Video:How to Write a Job Search Networking Letterwith Jacob Taxis
Job search networking letters are a great way to make contacts and find job openings. This video from About.com will offer some tips on writing job search networking letters.See Transcript
Transcript:How to Write a Job Search Networking Letter
Hi, I'm Jacob Taxis for About.com. In this video, you will learn how to write a job search networking letter.
Job searches can be exciting, and yet also draining. A job search networking letter is a great way to insure that your job search continues even when you are taking a much needed rest. The idea is simple: write a concise, friendly, professional letter seeking advice. Remember, you're not asking for a job.
Job Search Networking Letter: Contact Info
Step #1: Contact Information. Your name, address, and contact information like phone number and email should be the header of the letter. Your recipient's contact information should be provided below it, to the left. Include, in this order, your recipient's name, professional title, company, and address. If you're writing to family or friends, address your recipient casually. For example, use a comma after "Dear Aunt Sue." If your recipient is a professional whom you've yet to build a relationship with, use a colon and address him or her professionally throughout the letter.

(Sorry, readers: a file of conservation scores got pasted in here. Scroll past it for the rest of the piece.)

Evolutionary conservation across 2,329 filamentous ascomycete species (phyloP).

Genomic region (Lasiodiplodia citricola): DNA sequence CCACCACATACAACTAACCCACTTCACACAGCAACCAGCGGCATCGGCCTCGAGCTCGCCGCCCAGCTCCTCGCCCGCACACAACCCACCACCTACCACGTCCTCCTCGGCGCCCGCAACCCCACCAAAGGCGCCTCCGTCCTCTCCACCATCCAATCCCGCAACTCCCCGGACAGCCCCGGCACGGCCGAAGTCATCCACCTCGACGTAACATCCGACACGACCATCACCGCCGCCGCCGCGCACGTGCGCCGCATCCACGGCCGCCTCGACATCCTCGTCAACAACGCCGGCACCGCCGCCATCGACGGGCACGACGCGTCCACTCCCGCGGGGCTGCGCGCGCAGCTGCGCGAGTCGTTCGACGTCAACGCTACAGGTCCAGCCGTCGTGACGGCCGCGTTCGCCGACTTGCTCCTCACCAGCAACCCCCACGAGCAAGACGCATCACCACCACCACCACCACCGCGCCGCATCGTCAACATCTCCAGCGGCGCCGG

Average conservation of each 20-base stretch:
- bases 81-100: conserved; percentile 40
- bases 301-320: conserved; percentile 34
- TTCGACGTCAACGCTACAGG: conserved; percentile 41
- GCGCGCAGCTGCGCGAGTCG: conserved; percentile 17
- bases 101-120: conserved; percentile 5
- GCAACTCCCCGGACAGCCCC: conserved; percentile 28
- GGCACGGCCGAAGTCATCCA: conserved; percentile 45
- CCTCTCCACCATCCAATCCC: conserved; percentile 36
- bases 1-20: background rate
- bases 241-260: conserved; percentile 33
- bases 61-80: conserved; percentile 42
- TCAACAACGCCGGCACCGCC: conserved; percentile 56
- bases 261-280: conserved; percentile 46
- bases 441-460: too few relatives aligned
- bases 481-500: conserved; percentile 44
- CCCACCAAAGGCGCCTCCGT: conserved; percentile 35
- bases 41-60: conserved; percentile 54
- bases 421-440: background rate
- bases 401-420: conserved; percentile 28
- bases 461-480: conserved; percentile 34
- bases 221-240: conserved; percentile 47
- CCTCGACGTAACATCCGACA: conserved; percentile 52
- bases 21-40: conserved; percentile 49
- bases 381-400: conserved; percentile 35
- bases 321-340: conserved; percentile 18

Job Search Networking Letter: Introduction
Step #2: Introduction. The introduction notifies the recipient of how you were given his or her name and if you've met this person before, reminding the recipient of where you met. Notice the professional tone in the following sample: "Dear Ms. Larson: I am writing to you on a recommendation given by Jane Doe, a supervisor at 123Communications, and a former colleague of yours. She holds your knowledge and experience in very high regard and has encouraged me to connect with you."
Job Search Networking Letter: Body
Step #3: Body paragraph. In the body paragraph, briefly convey your current goals as they pertain to your career. Also, make it clear that you'd love to meet for advice and available opportunities. Your aim is to connect with this individual for encouragement and advice in your chosen field. A body paragraph might read as follows: "I am currently interested in obtaining an entry-level communications position. I would greatly appreciate hearing any advice you might have on strategies for job searching and career preparation. If your schedule so permits, I would appreciate the opportunity to meet you in person or to discuss these concerns over the phone."
Job Search Networking Letter: Conclusion
Step #4: Conclusion. The concluding paragraph gives you an opportunity to show your appreciation. Thank the addressee of your letter for his or her advice. Also, notify the addressee of your plans to contact him or her over the phone in coming days. It helps to be specific. For example, your conclusion might read something like this: "Thank you, Ms. Larson, in advance, for your advice concerning my interest in the communications field. I very much look forward to contacting you early next week in order to set up a short informational meeting. Thank you for your consideration. Sincerely, Jacob Taxis." Remember, be concise, friendly and professional. Adding your signature gives the professional tone of the letter a more personal touch.
Though job searches can be daunting at times, a job search networking letter shouldn't be. It's a proven way to make great contacts and jump on amazing job leads before they're even advertised. Thank you for watching. For more, visit About.com.